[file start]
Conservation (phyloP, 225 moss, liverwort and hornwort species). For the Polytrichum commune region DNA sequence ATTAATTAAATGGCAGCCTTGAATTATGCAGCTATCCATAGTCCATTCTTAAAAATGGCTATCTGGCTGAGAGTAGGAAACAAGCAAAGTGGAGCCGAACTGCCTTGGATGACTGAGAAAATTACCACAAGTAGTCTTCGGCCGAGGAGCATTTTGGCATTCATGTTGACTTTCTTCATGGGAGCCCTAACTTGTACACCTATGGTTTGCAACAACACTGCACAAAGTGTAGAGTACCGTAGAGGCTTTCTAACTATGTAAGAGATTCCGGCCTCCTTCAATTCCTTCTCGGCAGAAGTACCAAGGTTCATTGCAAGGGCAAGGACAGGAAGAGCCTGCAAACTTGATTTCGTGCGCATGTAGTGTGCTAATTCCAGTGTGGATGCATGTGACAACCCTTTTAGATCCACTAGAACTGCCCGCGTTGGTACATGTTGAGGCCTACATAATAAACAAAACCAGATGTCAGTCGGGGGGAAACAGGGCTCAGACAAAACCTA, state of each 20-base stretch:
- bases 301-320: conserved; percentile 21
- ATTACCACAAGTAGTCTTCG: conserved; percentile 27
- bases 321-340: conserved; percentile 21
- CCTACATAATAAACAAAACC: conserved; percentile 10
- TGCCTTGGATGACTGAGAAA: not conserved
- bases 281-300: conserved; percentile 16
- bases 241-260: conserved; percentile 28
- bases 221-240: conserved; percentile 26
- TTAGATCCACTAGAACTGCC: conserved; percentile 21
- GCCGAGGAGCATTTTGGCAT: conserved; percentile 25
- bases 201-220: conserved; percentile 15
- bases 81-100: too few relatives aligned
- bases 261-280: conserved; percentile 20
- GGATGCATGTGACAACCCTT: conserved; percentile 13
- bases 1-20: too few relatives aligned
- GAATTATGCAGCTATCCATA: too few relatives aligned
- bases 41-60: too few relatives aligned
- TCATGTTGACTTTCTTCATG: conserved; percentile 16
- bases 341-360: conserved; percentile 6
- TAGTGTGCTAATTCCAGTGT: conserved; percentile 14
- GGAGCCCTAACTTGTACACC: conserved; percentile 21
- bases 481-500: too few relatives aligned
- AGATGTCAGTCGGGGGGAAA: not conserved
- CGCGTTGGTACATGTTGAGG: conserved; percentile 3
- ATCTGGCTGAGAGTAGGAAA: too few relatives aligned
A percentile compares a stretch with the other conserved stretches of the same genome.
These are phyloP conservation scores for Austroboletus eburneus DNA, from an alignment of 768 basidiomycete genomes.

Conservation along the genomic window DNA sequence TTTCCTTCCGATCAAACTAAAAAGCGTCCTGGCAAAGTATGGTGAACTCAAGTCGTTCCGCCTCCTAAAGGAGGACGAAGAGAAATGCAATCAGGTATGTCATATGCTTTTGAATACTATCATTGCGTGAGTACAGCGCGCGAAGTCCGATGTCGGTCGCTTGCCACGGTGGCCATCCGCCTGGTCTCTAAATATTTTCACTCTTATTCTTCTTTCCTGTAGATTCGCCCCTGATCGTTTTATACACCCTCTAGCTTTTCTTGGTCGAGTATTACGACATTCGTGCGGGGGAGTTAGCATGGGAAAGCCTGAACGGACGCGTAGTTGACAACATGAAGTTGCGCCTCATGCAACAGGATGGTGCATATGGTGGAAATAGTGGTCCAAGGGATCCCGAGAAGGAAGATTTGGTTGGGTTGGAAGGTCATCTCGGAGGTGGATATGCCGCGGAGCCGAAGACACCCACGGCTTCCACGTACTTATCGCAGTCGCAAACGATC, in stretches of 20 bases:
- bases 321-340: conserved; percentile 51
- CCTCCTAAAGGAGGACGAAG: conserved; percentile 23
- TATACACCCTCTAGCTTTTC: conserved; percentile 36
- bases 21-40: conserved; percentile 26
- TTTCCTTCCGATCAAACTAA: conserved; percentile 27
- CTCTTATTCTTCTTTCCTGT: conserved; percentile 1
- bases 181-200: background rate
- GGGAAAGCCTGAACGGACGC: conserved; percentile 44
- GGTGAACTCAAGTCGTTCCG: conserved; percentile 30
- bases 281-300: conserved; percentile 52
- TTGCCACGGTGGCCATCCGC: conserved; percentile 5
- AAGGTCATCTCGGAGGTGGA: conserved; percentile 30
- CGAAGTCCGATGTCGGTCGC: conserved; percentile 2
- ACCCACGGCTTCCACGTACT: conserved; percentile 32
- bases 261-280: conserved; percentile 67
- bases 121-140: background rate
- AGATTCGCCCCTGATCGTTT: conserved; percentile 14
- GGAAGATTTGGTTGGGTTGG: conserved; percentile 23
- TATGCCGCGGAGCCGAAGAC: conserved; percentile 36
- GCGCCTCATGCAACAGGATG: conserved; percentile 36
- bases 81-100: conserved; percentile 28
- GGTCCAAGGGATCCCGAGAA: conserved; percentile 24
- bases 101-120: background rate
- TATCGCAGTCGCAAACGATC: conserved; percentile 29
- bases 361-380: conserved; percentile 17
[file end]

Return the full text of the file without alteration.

Conservation (phyloP, 225 moss, liverwort and hornwort species). For the Polytrichum commune region DNA sequence ATTAATTAAATGGCAGCCTTGAATTATGCAGCTATCCATAGTCCATTCTTAAAAATGGCTATCTGGCTGAGAGTAGGAAACAAGCAAAGTGGAGCCGAACTGCCTTGGATGACTGAGAAAATTACCACAAGTAGTCTTCGGCCGAGGAGCATTTTGGCATTCATGTTGACTTTCTTCATGGGAGCCCTAACTTGTACACCTATGGTTTGCAACAACACTGCACAAAGTGTAGAGTACCGTAGAGGCTTTCTAACTATGTAAGAGATTCCGGCCTCCTTCAATTCCTTCTCGGCAGAAGTACCAAGGTTCATTGCAAGGGCAAGGACAGGAAGAGCCTGCAAACTTGATTTCGTGCGCATGTAGTGTGCTAATTCCAGTGTGGATGCATGTGACAACCCTTTTAGATCCACTAGAACTGCCCGCGTTGGTACATGTTGAGGCCTACATAATAAACAAAACCAGATGTCAGTCGGGGGGAAACAGGGCTCAGACAAAACCTA, state of each 20-base stretch:
- bases 301-320: conserved; percentile 21
- ATTACCACAAGTAGTCTTCG: conserved; percentile 27
- bases 321-340: conserved; percentile 21
- CCTACATAATAAACAAAACC: conserved; percentile 10
- TGCCTTGGATGACTGAGAAA: not conserved
- bases 281-300: conserved; percentile 16
- bases 241-260: conserved; percentile 28
- bases 221-240: conserved; percentile 26
- TTAGATCCACTAGAACTGCC: conserved; percentile 21
- GCCGAGGAGCATTTTGGCAT: conserved; percentile 25
- bases 201-220: conserved; percentile 15
- bases 81-100: too few relatives aligned
- bases 261-280: conserved; percentile 20
- GGATGCATGTGACAACCCTT: conserved; percentile 13
- bases 1-20: too few relatives aligned
- GAATTATGCAGCTATCCATA: too few relatives aligned
- bases 41-60: too few relatives aligned
- TCATGTTGACTTTCTTCATG: conserved; percentile 16
- bases 341-360: conserved; percentile 6
- TAGTGTGCTAATTCCAGTGT: conserved; percentile 14
- GGAGCCCTAACTTGTACACC: conserved; percentile 21
- bases 481-500: too few relatives aligned
- AGATGTCAGTCGGGGGGAAA: not conserved
- CGCGTTGGTACATGTTGAGG: conserved; percentile 3
- ATCTGGCTGAGAGTAGGAAA: too few relatives aligned
A percentile compares a stretch with the other conserved stretches of the same genome.
These are phyloP conservation scores for Austroboletus eburneus DNA, from an alignment of 768 basidiomycete genomes.

Conservation along the genomic window DNA sequence TTTCCTTCCGATCAAACTAAAAAGCGTCCTGGCAAAGTATGGTGAACTCAAGTCGTTCCGCCTCCTAAAGGAGGACGAAGAGAAATGCAATCAGGTATGTCATATGCTTTTGAATACTATCATTGCGTGAGTACAGCGCGCGAAGTCCGATGTCGGTCGCTTGCCACGGTGGCCATCCGCCTGGTCTCTAAATATTTTCACTCTTATTCTTCTTTCCTGTAGATTCGCCCCTGATCGTTTTATACACCCTCTAGCTTTTCTTGGTCGAGTATTACGACATTCGTGCGGGGGAGTTAGCATGGGAAAGCCTGAACGGACGCGTAGTTGACAACATGAAGTTGCGCCTCATGCAACAGGATGGTGCATATGGTGGAAATAGTGGTCCAAGGGATCCCGAGAAGGAAGATTTGGTTGGGTTGGAAGGTCATCTCGGAGGTGGATATGCCGCGGAGCCGAAGACACCCACGGCTTCCACGTACTTATCGCAGTCGCAAACGATC, in stretches of 20 bases:
- bases 321-340: conserved; percentile 51
- CCTCCTAAAGGAGGACGAAG: conserved; percentile 23
- TATACACCCTCTAGCTTTTC: conserved; percentile 36
- bases 21-40: conserved; percentile 26
- TTTCCTTCCGATCAAACTAA: conserved; percentile 27
- CTCTTATTCTTCTTTCCTGT: conserved; percentile 1
- bases 181-200: background rate
- GGGAAAGCCTGAACGGACGC: conserved; percentile 44
- GGTGAACTCAAGTCGTTCCG: conserved; percentile 30
- bases 281-300: conserved; percentile 52
- TTGCCACGGTGGCCATCCGC: conserved; percentile 5
- AAGGTCATCTCGGAGGTGGA: conserved; percentile 30
- CGAAGTCCGATGTCGGTCGC: conserved; percentile 2
- ACCCACGGCTTCCACGTACT: conserved; percentile 32
- bases 261-280: conserved; percentile 67
- bases 121-140: background rate
- AGATTCGCCCCTGATCGTTT: conserved; percentile 14
- GGAAGATTTGGTTGGGTTGG: conserved; percentile 23
- TATGCCGCGGAGCCGAAGAC: conserved; percentile 36
- GCGCCTCATGCAACAGGATG: conserved; percentile 36
- bases 81-100: conserved; percentile 28
- GGTCCAAGGGATCCCGAGAA: conserved; percentile 24
- bases 101-120: background rate
- TATCGCAGTCGCAAACGATC: conserved; percentile 29
- bases 361-380: conserved; percentile 17